Bees are some of the most fascinating creatures on the planet, they just amaze me. Putting friendly bee species apiaries on hotels and designing guest programming around them and educating the public is so much fun, but designing culinary gardens for chefs is equally exciting. Chefs and home cooks see food differently, “get” and match my passion for growing exotic ingredients, edible flowers, organic practices, the difference good soil makes in flavor. And each chef takes our collaborations and creates thoughtful, conceptual art on the plate. And this is the stuff that gives me goosebumps.

What’s on the list for today? What’s next?

A current and exciting not-for-profit project includes a visionary young corporal on a military base and involves bees and gardens. Can’t say more than that just yet.

I’m also about to put culinary gardens and the only apiary, on a hotel in Orange County. Unlike the small “PR” garden beds at another OC hotel, this will be a sizable garden the kitchen and bar will regularly harvest, with guest experiences custom designed around the gardens and bees. 

I’m also working on a kitchen garden for a hotel in Newport Beach with a chef previously from Alinea, and can’t wait to see what she does with our ingredients. I just completed a sustainable edible garden design for Red Bull Corporate in Santa Monica, using what was previously a completely dead space. The 3-bin compost system and worm bins take the company’s paper, and restaurant’s food waste full circle, returning as rich soil that feeds herbs, greens, Alpine strawberries and more. Hopefully we’ll be adding bees next year.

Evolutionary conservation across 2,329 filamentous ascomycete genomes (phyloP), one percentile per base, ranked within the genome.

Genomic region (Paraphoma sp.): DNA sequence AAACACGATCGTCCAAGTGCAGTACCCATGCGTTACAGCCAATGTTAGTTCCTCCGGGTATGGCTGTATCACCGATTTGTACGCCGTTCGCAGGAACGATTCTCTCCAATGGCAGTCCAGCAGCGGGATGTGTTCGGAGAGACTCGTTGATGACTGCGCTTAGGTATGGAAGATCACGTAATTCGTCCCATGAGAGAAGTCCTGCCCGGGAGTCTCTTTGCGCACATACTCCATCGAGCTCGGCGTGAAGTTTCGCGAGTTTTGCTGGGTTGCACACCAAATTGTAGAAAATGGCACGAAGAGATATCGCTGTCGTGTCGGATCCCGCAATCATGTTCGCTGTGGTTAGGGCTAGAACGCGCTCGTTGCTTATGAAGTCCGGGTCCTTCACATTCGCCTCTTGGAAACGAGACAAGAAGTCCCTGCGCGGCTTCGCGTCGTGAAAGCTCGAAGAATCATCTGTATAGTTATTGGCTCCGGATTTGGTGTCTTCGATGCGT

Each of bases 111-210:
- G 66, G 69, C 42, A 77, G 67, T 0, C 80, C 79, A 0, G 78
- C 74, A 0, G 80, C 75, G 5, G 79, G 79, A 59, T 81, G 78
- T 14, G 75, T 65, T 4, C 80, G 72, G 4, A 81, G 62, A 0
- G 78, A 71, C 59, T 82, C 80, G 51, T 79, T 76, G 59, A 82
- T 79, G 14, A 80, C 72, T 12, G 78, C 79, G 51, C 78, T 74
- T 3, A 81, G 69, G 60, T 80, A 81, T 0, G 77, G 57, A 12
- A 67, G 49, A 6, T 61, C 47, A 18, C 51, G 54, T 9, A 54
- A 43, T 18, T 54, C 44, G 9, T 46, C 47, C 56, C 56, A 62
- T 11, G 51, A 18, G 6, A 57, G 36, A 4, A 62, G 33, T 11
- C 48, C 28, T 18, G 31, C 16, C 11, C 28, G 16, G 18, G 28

I pinch myself that I’m returning to corporate thru gardens, and getting people outside and connected to their food, bees and nature. 

Bigger picture, I hope my work with chefs, residents and corporate gardens plays a tiny part in shifting our food system away from monocrops (growing only one type of crop), which will benefit  all animals and ecosystems. I believe chefs hold the power to influence this change and are, already.

What’s one thing that you’d like people to know?

Don’t wait a minute to chase your joy. My family owns @WhiteFishStage organic farms in Montana (follow them!), my aunts are homesteaders, and I grew up with chickens and a greenhouse, cooking/baking with my mom from our tiny garden. Despite a lifetime of gardening, for years I didn’t think knew enough to launch my business. It took losing everything before I found the ovaries. I doubted myself so hard, I went to volunteer at a local farm before I’d be convinced I wax ready. On the farm (for almost a year), I learned very little. It was the most ass-kicking lesson. I watched the farmer (who I adored) till the soil repeatedly with each crop, and finally realized I knew way more than I thought knew and was beyond ready. (No Till people. Give your hoe to your enemy.)